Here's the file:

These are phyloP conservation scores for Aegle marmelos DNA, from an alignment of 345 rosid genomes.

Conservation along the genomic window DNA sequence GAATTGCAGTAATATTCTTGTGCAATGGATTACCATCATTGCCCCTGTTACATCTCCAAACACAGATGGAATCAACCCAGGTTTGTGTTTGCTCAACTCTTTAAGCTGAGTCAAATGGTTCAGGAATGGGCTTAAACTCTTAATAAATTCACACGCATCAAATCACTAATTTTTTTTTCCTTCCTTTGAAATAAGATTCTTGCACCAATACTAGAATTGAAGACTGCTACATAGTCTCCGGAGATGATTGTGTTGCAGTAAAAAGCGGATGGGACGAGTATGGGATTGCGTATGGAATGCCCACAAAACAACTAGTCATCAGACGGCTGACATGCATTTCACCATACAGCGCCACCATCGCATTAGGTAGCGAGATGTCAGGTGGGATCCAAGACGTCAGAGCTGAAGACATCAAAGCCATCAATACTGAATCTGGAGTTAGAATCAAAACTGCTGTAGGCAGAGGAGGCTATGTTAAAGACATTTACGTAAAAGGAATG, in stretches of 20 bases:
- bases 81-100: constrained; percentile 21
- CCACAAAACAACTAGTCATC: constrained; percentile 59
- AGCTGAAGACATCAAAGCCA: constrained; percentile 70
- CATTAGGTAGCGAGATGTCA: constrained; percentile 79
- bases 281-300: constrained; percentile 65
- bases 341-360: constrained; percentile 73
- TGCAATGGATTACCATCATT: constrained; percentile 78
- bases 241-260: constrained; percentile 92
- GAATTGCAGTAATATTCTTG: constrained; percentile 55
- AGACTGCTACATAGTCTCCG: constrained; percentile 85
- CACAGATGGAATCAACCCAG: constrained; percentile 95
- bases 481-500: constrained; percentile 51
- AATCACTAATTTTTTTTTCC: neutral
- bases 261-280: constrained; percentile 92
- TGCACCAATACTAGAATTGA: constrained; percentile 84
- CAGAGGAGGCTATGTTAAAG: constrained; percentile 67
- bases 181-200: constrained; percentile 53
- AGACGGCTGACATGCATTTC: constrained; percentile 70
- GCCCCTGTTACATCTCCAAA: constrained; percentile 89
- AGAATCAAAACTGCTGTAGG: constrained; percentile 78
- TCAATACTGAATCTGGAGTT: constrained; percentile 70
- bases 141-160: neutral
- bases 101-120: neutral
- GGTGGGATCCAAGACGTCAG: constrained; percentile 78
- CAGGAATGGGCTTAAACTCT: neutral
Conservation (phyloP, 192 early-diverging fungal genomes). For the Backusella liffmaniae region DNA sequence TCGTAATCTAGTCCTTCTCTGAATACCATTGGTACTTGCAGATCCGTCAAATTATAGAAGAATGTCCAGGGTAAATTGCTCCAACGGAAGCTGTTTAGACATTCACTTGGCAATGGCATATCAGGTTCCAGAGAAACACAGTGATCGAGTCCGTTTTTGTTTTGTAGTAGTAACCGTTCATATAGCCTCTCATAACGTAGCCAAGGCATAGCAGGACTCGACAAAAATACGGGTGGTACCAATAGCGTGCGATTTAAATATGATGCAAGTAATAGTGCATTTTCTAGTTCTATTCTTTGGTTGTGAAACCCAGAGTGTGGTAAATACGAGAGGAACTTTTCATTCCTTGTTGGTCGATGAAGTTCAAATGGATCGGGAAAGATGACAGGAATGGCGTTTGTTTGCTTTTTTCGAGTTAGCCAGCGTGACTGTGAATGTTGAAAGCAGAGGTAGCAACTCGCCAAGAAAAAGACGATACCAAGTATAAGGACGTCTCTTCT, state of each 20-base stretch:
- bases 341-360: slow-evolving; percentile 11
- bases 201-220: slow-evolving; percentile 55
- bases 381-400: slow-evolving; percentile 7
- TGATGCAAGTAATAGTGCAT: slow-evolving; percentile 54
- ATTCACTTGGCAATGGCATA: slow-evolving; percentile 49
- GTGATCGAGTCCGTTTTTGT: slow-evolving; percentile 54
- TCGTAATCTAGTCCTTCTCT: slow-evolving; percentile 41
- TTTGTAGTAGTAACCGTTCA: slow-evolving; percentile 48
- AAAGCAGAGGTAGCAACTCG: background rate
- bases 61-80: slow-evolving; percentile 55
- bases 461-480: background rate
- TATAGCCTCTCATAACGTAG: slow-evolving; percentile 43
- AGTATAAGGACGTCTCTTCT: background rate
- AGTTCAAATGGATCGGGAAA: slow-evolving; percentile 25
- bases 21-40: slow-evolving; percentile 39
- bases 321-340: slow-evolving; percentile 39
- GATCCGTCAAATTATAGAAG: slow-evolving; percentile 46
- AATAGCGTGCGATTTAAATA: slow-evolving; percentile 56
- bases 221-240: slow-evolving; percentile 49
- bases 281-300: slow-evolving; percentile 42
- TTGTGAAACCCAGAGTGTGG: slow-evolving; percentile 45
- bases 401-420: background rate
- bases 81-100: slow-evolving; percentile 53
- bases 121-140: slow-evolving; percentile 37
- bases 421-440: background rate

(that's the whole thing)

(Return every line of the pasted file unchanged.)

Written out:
These are phyloP conservation scores for Aegle marmelos DNA, from an alignment of 345 rosid genomes.

Conservation along the genomic window DNA sequence GAATTGCAGTAATATTCTTGTGCAATGGATTACCATCATTGCCCCTGTTACATCTCCAAACACAGATGGAATCAACCCAGGTTTGTGTTTGCTCAACTCTTTAAGCTGAGTCAAATGGTTCAGGAATGGGCTTAAACTCTTAATAAATTCACACGCATCAAATCACTAATTTTTTTTTCCTTCCTTTGAAATAAGATTCTTGCACCAATACTAGAATTGAAGACTGCTACATAGTCTCCGGAGATGATTGTGTTGCAGTAAAAAGCGGATGGGACGAGTATGGGATTGCGTATGGAATGCCCACAAAACAACTAGTCATCAGACGGCTGACATGCATTTCACCATACAGCGCCACCATCGCATTAGGTAGCGAGATGTCAGGTGGGATCCAAGACGTCAGAGCTGAAGACATCAAAGCCATCAATACTGAATCTGGAGTTAGAATCAAAACTGCTGTAGGCAGAGGAGGCTATGTTAAAGACATTTACGTAAAAGGAATG, in stretches of 20 bases:
- bases 81-100: constrained; percentile 21
- CCACAAAACAACTAGTCATC: constrained; percentile 59
- AGCTGAAGACATCAAAGCCA: constrained; percentile 70
- CATTAGGTAGCGAGATGTCA: constrained; percentile 79
- bases 281-300: constrained; percentile 65
- bases 341-360: constrained; percentile 73
- TGCAATGGATTACCATCATT: constrained; percentile 78
- bases 241-260: constrained; percentile 92
- GAATTGCAGTAATATTCTTG: constrained; percentile 55
- AGACTGCTACATAGTCTCCG: constrained; percentile 85
- CACAGATGGAATCAACCCAG: constrained; percentile 95
- bases 481-500: constrained; percentile 51
- AATCACTAATTTTTTTTTCC: neutral
- bases 261-280: constrained; percentile 92
- TGCACCAATACTAGAATTGA: constrained; percentile 84
- CAGAGGAGGCTATGTTAAAG: constrained; percentile 67
- bases 181-200: constrained; percentile 53
- AGACGGCTGACATGCATTTC: constrained; percentile 70
- GCCCCTGTTACATCTCCAAA: constrained; percentile 89
- AGAATCAAAACTGCTGTAGG: constrained; percentile 78
- TCAATACTGAATCTGGAGTT: constrained; percentile 70
- bases 141-160: neutral
- bases 101-120: neutral
- GGTGGGATCCAAGACGTCAG: constrained; percentile 78
- CAGGAATGGGCTTAAACTCT: neutral
Conservation (phyloP, 192 early-diverging fungal genomes). For the Backusella liffmaniae region DNA sequence TCGTAATCTAGTCCTTCTCTGAATACCATTGGTACTTGCAGATCCGTCAAATTATAGAAGAATGTCCAGGGTAAATTGCTCCAACGGAAGCTGTTTAGACATTCACTTGGCAATGGCATATCAGGTTCCAGAGAAACACAGTGATCGAGTCCGTTTTTGTTTTGTAGTAGTAACCGTTCATATAGCCTCTCATAACGTAGCCAAGGCATAGCAGGACTCGACAAAAATACGGGTGGTACCAATAGCGTGCGATTTAAATATGATGCAAGTAATAGTGCATTTTCTAGTTCTATTCTTTGGTTGTGAAACCCAGAGTGTGGTAAATACGAGAGGAACTTTTCATTCCTTGTTGGTCGATGAAGTTCAAATGGATCGGGAAAGATGACAGGAATGGCGTTTGTTTGCTTTTTTCGAGTTAGCCAGCGTGACTGTGAATGTTGAAAGCAGAGGTAGCAACTCGCCAAGAAAAAGACGATACCAAGTATAAGGACGTCTCTTCT, state of each 20-base stretch:
- bases 341-360: slow-evolving; percentile 11
- bases 201-220: slow-evolving; percentile 55
- bases 381-400: slow-evolving; percentile 7
- TGATGCAAGTAATAGTGCAT: slow-evolving; percentile 54
- ATTCACTTGGCAATGGCATA: slow-evolving; percentile 49
- GTGATCGAGTCCGTTTTTGT: slow-evolving; percentile 54
- TCGTAATCTAGTCCTTCTCT: slow-evolving; percentile 41
- TTTGTAGTAGTAACCGTTCA: slow-evolving; percentile 48
- AAAGCAGAGGTAGCAACTCG: background rate
- bases 61-80: slow-evolving; percentile 55
- bases 461-480: background rate
- TATAGCCTCTCATAACGTAG: slow-evolving; percentile 43
- AGTATAAGGACGTCTCTTCT: background rate
- AGTTCAAATGGATCGGGAAA: slow-evolving; percentile 25
- bases 21-40: slow-evolving; percentile 39
- bases 321-340: slow-evolving; percentile 39
- GATCCGTCAAATTATAGAAG: slow-evolving; percentile 46
- AATAGCGTGCGATTTAAATA: slow-evolving; percentile 56
- bases 221-240: slow-evolving; percentile 49
- bases 281-300: slow-evolving; percentile 42
- TTGTGAAACCCAGAGTGTGG: slow-evolving; percentile 45
- bases 401-420: background rate
- bases 81-100: slow-evolving; percentile 53
- bases 121-140: slow-evolving; percentile 37
- bases 421-440: background rate